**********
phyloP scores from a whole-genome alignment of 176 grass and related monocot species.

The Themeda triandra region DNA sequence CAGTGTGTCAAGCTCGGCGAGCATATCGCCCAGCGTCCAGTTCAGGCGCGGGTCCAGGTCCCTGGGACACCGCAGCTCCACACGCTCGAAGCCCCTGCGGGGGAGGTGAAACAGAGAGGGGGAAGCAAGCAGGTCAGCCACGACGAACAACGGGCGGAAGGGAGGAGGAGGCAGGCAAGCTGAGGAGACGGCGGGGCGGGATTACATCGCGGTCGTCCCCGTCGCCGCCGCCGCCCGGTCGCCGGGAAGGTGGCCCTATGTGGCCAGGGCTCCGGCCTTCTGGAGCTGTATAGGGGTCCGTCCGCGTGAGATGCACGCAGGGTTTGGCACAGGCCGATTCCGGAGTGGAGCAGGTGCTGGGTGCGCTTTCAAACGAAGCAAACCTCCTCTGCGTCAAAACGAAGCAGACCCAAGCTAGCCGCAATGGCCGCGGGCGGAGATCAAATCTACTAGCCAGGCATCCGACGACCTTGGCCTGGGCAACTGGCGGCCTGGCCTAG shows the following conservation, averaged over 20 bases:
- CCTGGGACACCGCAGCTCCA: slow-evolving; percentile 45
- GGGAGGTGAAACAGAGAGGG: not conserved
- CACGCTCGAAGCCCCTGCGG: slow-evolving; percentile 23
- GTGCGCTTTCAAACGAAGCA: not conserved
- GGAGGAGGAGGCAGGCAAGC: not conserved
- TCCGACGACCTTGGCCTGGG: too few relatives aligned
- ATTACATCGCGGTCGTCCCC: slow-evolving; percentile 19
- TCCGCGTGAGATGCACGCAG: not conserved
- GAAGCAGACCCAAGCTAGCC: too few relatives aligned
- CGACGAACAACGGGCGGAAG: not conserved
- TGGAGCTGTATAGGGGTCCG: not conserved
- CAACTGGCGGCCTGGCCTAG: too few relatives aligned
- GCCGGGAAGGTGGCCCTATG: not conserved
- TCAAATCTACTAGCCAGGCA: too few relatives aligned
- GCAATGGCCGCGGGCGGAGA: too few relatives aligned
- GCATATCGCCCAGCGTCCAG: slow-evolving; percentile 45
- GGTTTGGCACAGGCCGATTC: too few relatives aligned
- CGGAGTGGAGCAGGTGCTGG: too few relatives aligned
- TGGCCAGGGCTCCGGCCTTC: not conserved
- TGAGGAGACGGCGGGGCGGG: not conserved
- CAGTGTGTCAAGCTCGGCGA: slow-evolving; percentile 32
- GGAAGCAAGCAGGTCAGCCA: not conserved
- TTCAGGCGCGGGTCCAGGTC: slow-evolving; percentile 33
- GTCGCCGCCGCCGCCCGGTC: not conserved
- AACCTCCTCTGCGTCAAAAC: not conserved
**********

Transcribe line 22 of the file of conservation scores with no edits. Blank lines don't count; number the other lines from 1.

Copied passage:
- TGAGGAGACGGCGGGGCGGG: not conserved